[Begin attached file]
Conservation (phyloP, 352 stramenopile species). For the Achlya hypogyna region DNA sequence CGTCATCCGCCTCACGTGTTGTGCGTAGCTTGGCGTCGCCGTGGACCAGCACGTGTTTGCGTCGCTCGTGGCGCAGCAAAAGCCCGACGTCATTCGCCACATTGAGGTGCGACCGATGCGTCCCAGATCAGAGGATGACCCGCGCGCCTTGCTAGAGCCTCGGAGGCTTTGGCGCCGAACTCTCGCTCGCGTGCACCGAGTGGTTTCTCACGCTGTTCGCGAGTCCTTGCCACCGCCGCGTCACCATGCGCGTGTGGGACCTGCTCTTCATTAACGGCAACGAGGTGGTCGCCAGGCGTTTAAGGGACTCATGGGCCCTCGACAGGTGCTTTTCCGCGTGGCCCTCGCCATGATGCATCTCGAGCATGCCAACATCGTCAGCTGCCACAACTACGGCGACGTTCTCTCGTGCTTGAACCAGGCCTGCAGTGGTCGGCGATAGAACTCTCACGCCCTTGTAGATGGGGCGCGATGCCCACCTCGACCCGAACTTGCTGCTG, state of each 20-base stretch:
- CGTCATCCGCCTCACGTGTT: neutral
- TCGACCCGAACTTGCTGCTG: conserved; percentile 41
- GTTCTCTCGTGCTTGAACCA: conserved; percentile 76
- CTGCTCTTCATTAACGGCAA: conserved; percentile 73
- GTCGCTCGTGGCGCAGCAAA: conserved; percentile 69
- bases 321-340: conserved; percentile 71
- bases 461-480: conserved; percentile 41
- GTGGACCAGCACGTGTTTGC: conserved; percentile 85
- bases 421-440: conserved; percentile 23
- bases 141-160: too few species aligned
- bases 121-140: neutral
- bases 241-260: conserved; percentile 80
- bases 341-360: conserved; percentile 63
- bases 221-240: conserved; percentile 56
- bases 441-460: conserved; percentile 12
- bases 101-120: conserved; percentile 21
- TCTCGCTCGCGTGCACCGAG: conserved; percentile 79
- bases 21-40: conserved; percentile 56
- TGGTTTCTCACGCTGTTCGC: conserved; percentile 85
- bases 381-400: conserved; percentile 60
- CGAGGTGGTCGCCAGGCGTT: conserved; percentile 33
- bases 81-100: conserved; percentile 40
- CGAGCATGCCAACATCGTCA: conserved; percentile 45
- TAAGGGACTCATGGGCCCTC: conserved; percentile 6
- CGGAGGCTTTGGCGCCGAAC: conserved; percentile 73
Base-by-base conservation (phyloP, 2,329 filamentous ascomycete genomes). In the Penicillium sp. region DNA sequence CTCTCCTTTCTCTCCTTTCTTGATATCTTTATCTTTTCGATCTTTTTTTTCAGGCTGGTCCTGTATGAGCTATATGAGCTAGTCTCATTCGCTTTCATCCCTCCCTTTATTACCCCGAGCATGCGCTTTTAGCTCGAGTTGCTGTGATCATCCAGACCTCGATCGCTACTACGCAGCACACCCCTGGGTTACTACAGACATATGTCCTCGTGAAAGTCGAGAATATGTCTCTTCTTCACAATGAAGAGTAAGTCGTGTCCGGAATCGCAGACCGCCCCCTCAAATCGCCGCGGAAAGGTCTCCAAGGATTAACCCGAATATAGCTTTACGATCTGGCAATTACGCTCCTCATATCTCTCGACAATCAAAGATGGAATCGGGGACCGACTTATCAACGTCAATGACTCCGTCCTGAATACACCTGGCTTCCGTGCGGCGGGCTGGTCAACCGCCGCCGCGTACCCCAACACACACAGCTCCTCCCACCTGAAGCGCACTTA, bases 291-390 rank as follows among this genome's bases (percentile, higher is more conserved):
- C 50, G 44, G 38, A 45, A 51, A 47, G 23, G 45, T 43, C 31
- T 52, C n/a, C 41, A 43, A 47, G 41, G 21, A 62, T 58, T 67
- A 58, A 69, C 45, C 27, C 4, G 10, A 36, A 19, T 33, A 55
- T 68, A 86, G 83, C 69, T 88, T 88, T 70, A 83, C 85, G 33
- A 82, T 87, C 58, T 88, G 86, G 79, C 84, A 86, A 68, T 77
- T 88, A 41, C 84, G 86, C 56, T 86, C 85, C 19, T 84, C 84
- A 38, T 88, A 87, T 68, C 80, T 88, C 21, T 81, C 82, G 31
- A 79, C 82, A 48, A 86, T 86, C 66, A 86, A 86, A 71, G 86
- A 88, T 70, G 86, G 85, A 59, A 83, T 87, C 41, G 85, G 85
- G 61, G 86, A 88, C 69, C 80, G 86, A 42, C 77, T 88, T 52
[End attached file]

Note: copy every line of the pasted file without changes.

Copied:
Conservation (phyloP, 352 stramenopile species). For the Achlya hypogyna region DNA sequence CGTCATCCGCCTCACGTGTTGTGCGTAGCTTGGCGTCGCCGTGGACCAGCACGTGTTTGCGTCGCTCGTGGCGCAGCAAAAGCCCGACGTCATTCGCCACATTGAGGTGCGACCGATGCGTCCCAGATCAGAGGATGACCCGCGCGCCTTGCTAGAGCCTCGGAGGCTTTGGCGCCGAACTCTCGCTCGCGTGCACCGAGTGGTTTCTCACGCTGTTCGCGAGTCCTTGCCACCGCCGCGTCACCATGCGCGTGTGGGACCTGCTCTTCATTAACGGCAACGAGGTGGTCGCCAGGCGTTTAAGGGACTCATGGGCCCTCGACAGGTGCTTTTCCGCGTGGCCCTCGCCATGATGCATCTCGAGCATGCCAACATCGTCAGCTGCCACAACTACGGCGACGTTCTCTCGTGCTTGAACCAGGCCTGCAGTGGTCGGCGATAGAACTCTCACGCCCTTGTAGATGGGGCGCGATGCCCACCTCGACCCGAACTTGCTGCTG, state of each 20-base stretch:
- CGTCATCCGCCTCACGTGTT: neutral
- TCGACCCGAACTTGCTGCTG: conserved; percentile 41
- GTTCTCTCGTGCTTGAACCA: conserved; percentile 76
- CTGCTCTTCATTAACGGCAA: conserved; percentile 73
- GTCGCTCGTGGCGCAGCAAA: conserved; percentile 69
- bases 321-340: conserved; percentile 71
- bases 461-480: conserved; percentile 41
- GTGGACCAGCACGTGTTTGC: conserved; percentile 85
- bases 421-440: conserved; percentile 23
- bases 141-160: too few species aligned
- bases 121-140: neutral
- bases 241-260: conserved; percentile 80
- bases 341-360: conserved; percentile 63
- bases 221-240: conserved; percentile 56
- bases 441-460: conserved; percentile 12
- bases 101-120: conserved; percentile 21
- TCTCGCTCGCGTGCACCGAG: conserved; percentile 79
- bases 21-40: conserved; percentile 56
- TGGTTTCTCACGCTGTTCGC: conserved; percentile 85
- bases 381-400: conserved; percentile 60
- CGAGGTGGTCGCCAGGCGTT: conserved; percentile 33
- bases 81-100: conserved; percentile 40
- CGAGCATGCCAACATCGTCA: conserved; percentile 45
- TAAGGGACTCATGGGCCCTC: conserved; percentile 6
- CGGAGGCTTTGGCGCCGAAC: conserved; percentile 73
Base-by-base conservation (phyloP, 2,329 filamentous ascomycete genomes). In the Penicillium sp. region DNA sequence CTCTCCTTTCTCTCCTTTCTTGATATCTTTATCTTTTCGATCTTTTTTTTCAGGCTGGTCCTGTATGAGCTATATGAGCTAGTCTCATTCGCTTTCATCCCTCCCTTTATTACCCCGAGCATGCGCTTTTAGCTCGAGTTGCTGTGATCATCCAGACCTCGATCGCTACTACGCAGCACACCCCTGGGTTACTACAGACATATGTCCTCGTGAAAGTCGAGAATATGTCTCTTCTTCACAATGAAGAGTAAGTCGTGTCCGGAATCGCAGACCGCCCCCTCAAATCGCCGCGGAAAGGTCTCCAAGGATTAACCCGAATATAGCTTTACGATCTGGCAATTACGCTCCTCATATCTCTCGACAATCAAAGATGGAATCGGGGACCGACTTATCAACGTCAATGACTCCGTCCTGAATACACCTGGCTTCCGTGCGGCGGGCTGGTCAACCGCCGCCGCGTACCCCAACACACACAGCTCCTCCCACCTGAAGCGCACTTA, bases 291-390 rank as follows among this genome's bases (percentile, higher is more conserved):
- C 50, G 44, G 38, A 45, A 51, A 47, G 23, G 45, T 43, C 31
- T 52, C n/a, C 41, A 43, A 47, G 41, G 21, A 62, T 58, T 67
- A 58, A 69, C 45, C 27, C 4, G 10, A 36, A 19, T 33, A 55
- T 68, A 86, G 83, C 69, T 88, T 88, T 70, A 83, C 85, G 33
- A 82, T 87, C 58, T 88, G 86, G 79, C 84, A 86, A 68, T 77
- T 88, A 41, C 84, G 86, C 56, T 86, C 85, C 19, T 84, C 84
- A 38, T 88, A 87, T 68, C 80, T 88, C 21, T 81, C 82, G 31
- A 79, C 82, A 48, A 86, T 86, C 66, A 86, A 86, A 71, G 86
- A 88, T 70, G 86, G 85, A 59, A 83, T 87, C 41, G 85, G 85
- G 61, G 86, A 88, C 69, C 80, G 86, A 42, C 77, T 88, T 52